A new approach to preventing cancer spread that uses a combination of low-dose, metastasis-inhibiting drugs shows promise in mouse studies and may help prevent drug resistance or relapse
Low doses of a four-drug combination helps prevent the spread of cancer in mice without triggering drug resistance or recurrence, shows a study published today in eLife.
The findings suggest a new approach to preventing cancer metastasis in patients by simultaneously targeting multiple pathways within a metastasis-promoting network. They may also help identify people who would most likely benefit from such treatment.
Metastasis, the spread of cancerous cells through the body, is a common cause of cancer-related deaths. Current approaches to treating metastatic cancer have focused on high doses of individual drugs or drug combinations to hinder pathways that promote the spread of cancer cells. But these approaches can be toxic to the patient, and may inadvertently activate other pathways that cause the drugs to stop working and the tumours to return.
“There is an urgent need for new strategies to suppress cancer metastasis, especially for cancers such as triple-negative breast cancer that currently lack effective therapies,” says first author Ali Yesilkanal, a postdoctoral scholar at the Ben May Department for Cancer Research at the University of Chicago, US.
In the study, Yesilkanal and colleagues analysed gene expression data from patients participating in the Cancer Genome Atlas study to understand how a metastasis-suppressing protein called Raf Kinase Inhibitory Protein (RKIP) works. They found that RKIP reduces the expression of a network of genes that promote the spread of cancer cells.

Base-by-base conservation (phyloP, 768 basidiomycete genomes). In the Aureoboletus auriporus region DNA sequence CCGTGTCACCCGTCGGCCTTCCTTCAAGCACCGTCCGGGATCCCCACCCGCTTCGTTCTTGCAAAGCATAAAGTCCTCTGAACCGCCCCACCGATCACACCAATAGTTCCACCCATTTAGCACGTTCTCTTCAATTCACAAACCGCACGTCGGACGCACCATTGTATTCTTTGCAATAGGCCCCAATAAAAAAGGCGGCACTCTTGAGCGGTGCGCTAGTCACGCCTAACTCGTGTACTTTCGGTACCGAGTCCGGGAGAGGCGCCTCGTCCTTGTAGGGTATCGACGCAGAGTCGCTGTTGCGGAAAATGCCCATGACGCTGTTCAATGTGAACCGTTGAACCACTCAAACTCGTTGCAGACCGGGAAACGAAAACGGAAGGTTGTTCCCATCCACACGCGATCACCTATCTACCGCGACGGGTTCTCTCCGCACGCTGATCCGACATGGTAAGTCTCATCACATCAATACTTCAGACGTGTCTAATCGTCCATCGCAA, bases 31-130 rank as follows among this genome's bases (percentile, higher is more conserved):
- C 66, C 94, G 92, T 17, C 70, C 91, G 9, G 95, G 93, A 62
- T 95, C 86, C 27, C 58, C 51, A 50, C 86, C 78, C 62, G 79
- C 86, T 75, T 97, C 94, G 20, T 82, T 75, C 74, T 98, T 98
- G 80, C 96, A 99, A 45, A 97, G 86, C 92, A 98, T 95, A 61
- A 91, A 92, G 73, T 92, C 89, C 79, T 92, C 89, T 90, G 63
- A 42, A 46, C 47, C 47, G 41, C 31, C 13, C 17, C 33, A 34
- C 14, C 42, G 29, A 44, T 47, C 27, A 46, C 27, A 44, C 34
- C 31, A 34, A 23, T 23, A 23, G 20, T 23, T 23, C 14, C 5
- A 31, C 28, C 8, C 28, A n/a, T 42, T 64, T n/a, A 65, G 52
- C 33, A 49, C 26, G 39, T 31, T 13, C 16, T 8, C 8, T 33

They then created a four-drug combination that mimics how RKIP suppresses the ability of cancer cells to spread. They administered low doses of this treatment to mice with metastatic cancer that mimics metastatic breast cancer, and found that it blocked the spread of cancer and increased the animals’ survival. Importantly, the treatment did not trigger the compensatory mechanisms that often cause high-dose, anti-metastasis drugs to stop working and tumours to return.
Finally, the team used computer modelling to explain why reducing, but not completely stopping, the expression of this network of genes helped prevent metastasis without triggering drug resistance or relapse. They also identified patients with breast cancer in the Cancer Genome Atlas who might be most likely to benefit from such treatment based on their cancer’s gene expression patterns.
“Our findings could lead to a new cancer treatment strategy where patients first receive low-dose combination drugs that block metastasis and then receive traditional cancer treatments such as radiation, chemotherapy or immunotherapy,” says co-senior author Marsha Rosner, the Charles B. Huggins Professor at the Ben May Department of Cancer Research at UChicago.
“Our results challenge current approaches to cancer treatment and suggest an alternative strategy for controlling metastasis in breast cancer and potentially other types of cancer,” concludes co-senior author Alexandre Ramos, Group Leader at the School of Arts, Sciences and Humanities, University of São Paulo, Brazil.
Emily Packer, Media Relations Manager
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